Microsoft announced this week that its controversial Product Activation technology, which is included in Windows XP, Office XP, and Visio 2002, has passed an independent security audit. Deloitte & Touche, an accounting and auditing firm, conducted an examination, in keeping with American Institute of Certified Public Accountant standards, of Microsoft's public assertions about the activation process and found that the technology worked as advertised and maintained user privacy.

"Our overarching goal is to ensure that consumers have complete control over their information," said Richard Purcell, director of corporate privacy for Microsoft. "Microsoft's adherence to the fair information principles dictates that processes such as product activation collect only what's necessary for the task at hand."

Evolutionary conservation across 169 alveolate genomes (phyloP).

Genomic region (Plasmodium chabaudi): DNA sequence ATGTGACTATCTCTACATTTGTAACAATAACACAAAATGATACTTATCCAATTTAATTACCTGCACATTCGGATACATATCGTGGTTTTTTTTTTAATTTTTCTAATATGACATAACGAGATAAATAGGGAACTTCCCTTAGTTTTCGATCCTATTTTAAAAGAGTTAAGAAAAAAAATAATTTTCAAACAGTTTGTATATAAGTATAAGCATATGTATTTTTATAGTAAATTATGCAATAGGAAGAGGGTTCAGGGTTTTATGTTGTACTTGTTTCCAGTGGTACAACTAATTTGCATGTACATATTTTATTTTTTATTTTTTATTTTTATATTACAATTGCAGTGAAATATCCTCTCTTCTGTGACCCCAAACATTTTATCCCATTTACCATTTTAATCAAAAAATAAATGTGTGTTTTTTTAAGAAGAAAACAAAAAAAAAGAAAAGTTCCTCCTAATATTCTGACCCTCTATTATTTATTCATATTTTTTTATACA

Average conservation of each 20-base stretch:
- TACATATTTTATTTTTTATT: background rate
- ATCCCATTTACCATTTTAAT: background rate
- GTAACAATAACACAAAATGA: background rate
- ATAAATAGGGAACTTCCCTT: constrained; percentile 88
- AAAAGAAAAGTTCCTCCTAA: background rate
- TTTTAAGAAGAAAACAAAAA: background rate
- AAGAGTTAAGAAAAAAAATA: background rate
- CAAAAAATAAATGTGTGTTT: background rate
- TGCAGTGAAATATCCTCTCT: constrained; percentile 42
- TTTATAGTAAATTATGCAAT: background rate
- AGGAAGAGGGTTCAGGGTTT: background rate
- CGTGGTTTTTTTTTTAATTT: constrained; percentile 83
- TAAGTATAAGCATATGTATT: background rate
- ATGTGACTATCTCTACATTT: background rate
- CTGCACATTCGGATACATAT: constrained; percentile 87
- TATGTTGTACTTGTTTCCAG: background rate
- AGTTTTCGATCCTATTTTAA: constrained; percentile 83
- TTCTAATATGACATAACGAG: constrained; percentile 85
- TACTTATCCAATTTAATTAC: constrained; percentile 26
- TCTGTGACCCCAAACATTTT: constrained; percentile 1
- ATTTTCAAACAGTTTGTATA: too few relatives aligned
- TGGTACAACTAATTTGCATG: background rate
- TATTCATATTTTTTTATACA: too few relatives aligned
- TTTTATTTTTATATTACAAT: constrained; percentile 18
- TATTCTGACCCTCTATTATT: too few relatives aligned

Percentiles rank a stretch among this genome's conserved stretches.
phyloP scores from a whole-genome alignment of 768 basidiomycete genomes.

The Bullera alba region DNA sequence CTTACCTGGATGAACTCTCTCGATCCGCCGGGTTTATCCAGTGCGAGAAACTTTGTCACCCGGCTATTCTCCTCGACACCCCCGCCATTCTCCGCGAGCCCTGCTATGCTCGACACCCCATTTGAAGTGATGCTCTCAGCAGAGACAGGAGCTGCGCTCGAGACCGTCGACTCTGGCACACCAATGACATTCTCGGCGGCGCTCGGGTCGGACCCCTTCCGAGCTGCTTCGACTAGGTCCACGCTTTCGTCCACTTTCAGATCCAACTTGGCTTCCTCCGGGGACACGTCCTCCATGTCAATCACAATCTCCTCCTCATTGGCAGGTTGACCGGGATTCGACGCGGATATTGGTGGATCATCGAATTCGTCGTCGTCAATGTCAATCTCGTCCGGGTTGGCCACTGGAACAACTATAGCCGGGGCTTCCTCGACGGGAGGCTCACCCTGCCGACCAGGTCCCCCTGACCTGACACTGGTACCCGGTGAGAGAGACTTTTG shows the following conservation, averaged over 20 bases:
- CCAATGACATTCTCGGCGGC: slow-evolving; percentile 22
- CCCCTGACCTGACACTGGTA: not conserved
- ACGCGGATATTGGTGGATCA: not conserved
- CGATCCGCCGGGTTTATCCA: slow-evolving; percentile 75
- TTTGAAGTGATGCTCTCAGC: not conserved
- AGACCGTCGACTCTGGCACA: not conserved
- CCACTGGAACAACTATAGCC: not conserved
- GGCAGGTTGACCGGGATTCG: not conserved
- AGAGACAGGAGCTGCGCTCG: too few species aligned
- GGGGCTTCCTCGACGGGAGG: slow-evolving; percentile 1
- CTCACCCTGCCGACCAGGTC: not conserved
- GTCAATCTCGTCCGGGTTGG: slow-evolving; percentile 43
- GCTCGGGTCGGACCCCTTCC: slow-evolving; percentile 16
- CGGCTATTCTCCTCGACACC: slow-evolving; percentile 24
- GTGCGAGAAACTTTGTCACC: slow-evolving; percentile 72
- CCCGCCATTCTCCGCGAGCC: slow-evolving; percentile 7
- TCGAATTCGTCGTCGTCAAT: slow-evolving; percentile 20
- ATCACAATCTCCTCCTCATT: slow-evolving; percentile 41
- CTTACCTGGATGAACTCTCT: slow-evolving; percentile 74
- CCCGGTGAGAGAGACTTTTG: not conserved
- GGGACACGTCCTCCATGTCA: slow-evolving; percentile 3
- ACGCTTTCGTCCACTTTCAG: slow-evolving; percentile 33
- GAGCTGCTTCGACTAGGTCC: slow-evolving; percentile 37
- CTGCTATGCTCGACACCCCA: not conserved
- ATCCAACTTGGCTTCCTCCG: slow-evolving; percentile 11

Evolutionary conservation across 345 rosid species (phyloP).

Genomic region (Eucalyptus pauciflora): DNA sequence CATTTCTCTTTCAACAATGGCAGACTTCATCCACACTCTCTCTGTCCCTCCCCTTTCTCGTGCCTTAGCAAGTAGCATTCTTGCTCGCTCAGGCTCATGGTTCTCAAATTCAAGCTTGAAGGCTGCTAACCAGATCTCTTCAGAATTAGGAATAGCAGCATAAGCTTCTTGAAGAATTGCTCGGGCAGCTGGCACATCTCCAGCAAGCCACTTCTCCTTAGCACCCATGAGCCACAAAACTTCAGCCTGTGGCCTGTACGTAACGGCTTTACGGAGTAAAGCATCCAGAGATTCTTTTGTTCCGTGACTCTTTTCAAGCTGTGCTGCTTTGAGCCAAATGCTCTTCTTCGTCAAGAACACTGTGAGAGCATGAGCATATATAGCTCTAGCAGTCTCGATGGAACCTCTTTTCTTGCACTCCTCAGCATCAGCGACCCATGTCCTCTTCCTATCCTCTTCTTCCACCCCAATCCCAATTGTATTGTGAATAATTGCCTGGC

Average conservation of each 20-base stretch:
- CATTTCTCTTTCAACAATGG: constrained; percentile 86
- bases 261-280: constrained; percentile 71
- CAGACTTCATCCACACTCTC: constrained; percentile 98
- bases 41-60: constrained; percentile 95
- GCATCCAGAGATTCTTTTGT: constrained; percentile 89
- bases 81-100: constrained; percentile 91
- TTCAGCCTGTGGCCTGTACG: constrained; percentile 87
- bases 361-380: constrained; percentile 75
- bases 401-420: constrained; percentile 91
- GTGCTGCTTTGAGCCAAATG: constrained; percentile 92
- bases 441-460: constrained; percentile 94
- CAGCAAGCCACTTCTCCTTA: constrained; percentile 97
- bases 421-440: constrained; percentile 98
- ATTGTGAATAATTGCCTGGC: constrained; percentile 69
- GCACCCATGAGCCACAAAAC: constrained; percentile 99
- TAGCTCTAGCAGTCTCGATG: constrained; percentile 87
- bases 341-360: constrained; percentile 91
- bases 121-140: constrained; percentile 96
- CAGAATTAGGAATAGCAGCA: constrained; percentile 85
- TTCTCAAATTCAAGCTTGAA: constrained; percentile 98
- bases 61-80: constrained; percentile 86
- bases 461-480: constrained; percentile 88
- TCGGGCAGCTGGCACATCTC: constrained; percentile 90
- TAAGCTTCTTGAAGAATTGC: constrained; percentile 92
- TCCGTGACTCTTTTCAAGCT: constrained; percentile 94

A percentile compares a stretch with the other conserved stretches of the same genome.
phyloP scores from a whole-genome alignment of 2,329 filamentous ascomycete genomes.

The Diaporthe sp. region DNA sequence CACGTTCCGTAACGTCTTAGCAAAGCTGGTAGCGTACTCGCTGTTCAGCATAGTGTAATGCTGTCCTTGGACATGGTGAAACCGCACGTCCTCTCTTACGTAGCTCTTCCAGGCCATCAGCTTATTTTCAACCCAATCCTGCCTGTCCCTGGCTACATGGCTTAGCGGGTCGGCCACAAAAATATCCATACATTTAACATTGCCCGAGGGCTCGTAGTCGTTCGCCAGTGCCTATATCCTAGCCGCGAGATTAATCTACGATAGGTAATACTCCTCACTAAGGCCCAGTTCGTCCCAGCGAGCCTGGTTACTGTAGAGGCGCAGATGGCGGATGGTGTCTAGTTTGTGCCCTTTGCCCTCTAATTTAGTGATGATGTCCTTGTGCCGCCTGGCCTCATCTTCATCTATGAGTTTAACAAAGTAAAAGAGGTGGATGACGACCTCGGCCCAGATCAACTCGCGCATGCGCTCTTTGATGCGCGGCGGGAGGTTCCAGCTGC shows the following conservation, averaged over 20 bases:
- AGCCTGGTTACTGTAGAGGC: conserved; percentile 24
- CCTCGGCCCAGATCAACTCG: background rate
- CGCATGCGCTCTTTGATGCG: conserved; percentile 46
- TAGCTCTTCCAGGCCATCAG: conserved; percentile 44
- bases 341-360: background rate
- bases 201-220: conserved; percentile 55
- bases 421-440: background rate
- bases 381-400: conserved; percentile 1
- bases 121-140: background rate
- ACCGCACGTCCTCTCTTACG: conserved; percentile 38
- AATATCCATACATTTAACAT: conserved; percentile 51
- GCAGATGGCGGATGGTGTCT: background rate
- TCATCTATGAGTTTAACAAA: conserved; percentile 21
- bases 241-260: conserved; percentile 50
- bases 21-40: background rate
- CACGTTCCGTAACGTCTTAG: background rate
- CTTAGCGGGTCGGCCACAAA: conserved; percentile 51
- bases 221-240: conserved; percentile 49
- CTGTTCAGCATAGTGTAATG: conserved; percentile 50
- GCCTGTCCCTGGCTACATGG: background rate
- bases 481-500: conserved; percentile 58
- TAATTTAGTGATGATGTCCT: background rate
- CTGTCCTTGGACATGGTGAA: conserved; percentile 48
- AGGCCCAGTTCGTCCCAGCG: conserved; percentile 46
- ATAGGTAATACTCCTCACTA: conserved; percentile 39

Product Activation is designed to prevent casual copying, ensuring that users install each product copy on the correct number of PCs, based on the product's license. For Windows XP, that number is one. Previously, users could bypass Microsoft's licensing policies by simply using the same product ID to install a single copy of Windows on multiple PCs, leading to billions of dollars in lost revenues. The company says that it has successfully used Product Activation before--in Australia, Brazil, China, Hong Kong, and New Zealand--with its Office 2000 products. Windows XP, Office XP, and Visio are the first products to use this technology worldwide.

Because of perceptions that Microsoft was somehow watching its users in a manner similar to George Orwell's Big Brother, privacy groups, industry pundits, and other groups reacted in outrage to Product Activation. But the reality is that the technology will simply prevent users from pirating software; it's unlikely to affect most people who use these products. For example, PC makers will generally preactivate Windows XP on new PCs.